House of Cards muzzles Frank Underwood, offering a closer look at the man who tore down an administration.
The Frank Underwood who waged a campaign of vengeance against former President Walker is very different from the man in the Oval Office in the third season of House of Cards
Through the first two seasons of House of Cards, we watched Frank manipulate, deceive and kill his way to the presidency, leaving destroyed political and business leaders in his wake. While he faced unexpected challenges and obstacles - both public and private - during his rise to power, he always maintained control over the political players of Washington in one way or another.
Not surprisingly, Frank's agency is restrained more than ever now that he occupies the most powerful office in the country. In order to be an effective president and secure his legacy, Frank must act judiciously and consider the consequences of every action - something he fails to do repeatedly this season. He constantly has his decisions and mistakes as president thrown in his face, ultimately leaving him more powerless than ever.
Unable to act upon others as he is used to doing, Frank is forced to restrict himself, making threats and promises he knows he can't keep. Even though he now has the largest reach in his career, his frustration must be directed inward. We are left with a formerly terrifying anti-hero who is humanized in his impotence.
This results in a more intimate story about Frank Underwood, which would be incomplete without an examination of his marriage to Claire. Their unconventional yet highly effective relationship is the chief story in House of Cards' third season. Previous seasons made very clear the strength of their connection and how dedicated they both are to their mutual pursuit of power. Claire has, on occasion, struggled to reconcile her conscience with Frank's ruthless pragmatism, but most television marriages can't hold a candle to how much they trust and depend on one another.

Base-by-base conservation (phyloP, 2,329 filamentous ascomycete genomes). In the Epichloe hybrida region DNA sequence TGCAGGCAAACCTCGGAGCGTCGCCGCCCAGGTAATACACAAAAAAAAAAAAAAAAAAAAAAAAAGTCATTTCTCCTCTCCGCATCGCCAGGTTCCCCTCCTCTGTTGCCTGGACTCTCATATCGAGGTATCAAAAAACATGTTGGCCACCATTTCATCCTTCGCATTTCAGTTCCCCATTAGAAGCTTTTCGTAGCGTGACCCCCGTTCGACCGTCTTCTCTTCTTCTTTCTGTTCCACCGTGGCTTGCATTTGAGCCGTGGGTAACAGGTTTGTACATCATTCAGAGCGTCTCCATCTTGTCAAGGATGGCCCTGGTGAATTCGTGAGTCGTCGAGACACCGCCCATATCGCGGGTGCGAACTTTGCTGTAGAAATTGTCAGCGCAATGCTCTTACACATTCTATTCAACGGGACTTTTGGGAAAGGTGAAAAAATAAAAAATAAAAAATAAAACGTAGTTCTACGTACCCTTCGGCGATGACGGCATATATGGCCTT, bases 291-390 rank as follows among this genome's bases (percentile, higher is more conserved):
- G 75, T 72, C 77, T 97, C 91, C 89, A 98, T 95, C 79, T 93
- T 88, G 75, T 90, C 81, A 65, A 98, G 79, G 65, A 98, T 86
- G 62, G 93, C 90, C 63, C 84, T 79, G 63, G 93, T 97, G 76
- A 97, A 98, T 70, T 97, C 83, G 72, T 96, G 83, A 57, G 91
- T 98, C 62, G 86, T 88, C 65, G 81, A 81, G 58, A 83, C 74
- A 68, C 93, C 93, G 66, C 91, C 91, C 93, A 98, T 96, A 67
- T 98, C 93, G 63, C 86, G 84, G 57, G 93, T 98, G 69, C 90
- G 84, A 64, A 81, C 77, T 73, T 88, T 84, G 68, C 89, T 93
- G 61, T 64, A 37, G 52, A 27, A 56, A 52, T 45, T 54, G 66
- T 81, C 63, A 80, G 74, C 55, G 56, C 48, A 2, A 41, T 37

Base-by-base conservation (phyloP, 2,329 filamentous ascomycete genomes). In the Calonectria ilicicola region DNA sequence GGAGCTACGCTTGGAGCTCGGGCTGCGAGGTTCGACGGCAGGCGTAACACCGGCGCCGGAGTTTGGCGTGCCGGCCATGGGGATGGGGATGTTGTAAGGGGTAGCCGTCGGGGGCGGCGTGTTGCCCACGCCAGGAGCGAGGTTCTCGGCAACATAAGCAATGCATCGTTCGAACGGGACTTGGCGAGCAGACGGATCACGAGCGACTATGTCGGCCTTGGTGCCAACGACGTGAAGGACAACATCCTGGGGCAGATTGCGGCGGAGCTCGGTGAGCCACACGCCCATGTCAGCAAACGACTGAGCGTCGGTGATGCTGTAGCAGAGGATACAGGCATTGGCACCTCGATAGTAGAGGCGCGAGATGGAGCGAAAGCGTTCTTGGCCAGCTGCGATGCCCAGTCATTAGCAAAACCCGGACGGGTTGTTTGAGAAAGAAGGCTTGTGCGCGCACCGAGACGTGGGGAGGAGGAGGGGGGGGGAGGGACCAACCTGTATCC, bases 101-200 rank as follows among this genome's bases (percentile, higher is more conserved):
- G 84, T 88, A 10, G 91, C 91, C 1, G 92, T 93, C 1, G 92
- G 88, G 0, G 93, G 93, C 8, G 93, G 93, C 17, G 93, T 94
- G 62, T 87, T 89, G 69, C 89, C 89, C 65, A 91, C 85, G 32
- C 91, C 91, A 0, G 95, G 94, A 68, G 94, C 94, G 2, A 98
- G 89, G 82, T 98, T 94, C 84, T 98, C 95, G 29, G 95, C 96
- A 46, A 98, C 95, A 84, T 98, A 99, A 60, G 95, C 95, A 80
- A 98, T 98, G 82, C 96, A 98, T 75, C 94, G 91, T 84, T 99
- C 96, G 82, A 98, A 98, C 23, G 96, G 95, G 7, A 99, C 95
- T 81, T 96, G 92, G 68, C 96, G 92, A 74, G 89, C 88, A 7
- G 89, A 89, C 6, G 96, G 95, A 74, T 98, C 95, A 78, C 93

The third season explores the dynamics of power within their own relationship through demonstrations of how they exercise their individual power outside of their marriage as president and first lady. With their marriage more public than ever, Claire's own agency in relation to Frank is made clear, and given her strength and brilliance it comes as no surprise that she is uncomfortable with this dynamic.
Two newcomers play important yet unique roles in exploring their marriage and in humanizing Frank: novelist and video game reviewer (yeah) Tom Yates and Russian President Viktor Petrov.
Tom is hired by Frank to write his biography as a way of selling the country on his jobs program, America Works. Over the challenging months of Frank's presidency, Tom travels with him across the country, visits him in the White House at all hours and spends time with Claire.
As far as viewers are concerned, Tom functions as a therapist for Frank. He opens conversations with superficial questions, but takes opportunities to guide their talks into explorations of Frank's past, his marriage and his emotional state. Of course Frank often lies, but it's the few moments of truth that strike Tom and provide him a road map to navigate Frank and Claire's deceptions to find the story he needs to tell.
While Tom pushes Frank's internal boundaries, Viktor Petrov pressures Frank externally. Lars Mikkelson is unrecognizable from his role as Charles Magnussen in BBC's Sherlock, and his caricatured version of Vladmir Putin may easily become the image House of Cards fans associate with the actual president of Russia.
Viktor is the single individual that forces Frank's hand more than any other; he takes away Frank's agency while remaining untouchable, making him Frank's most hated adversary. Russia's homophobic laws play a large part in the conflicts throughout the season, and is a particularly poignant concept given Frank's closeted bisexuality.
A spoiler from the beginning of the first episode follows.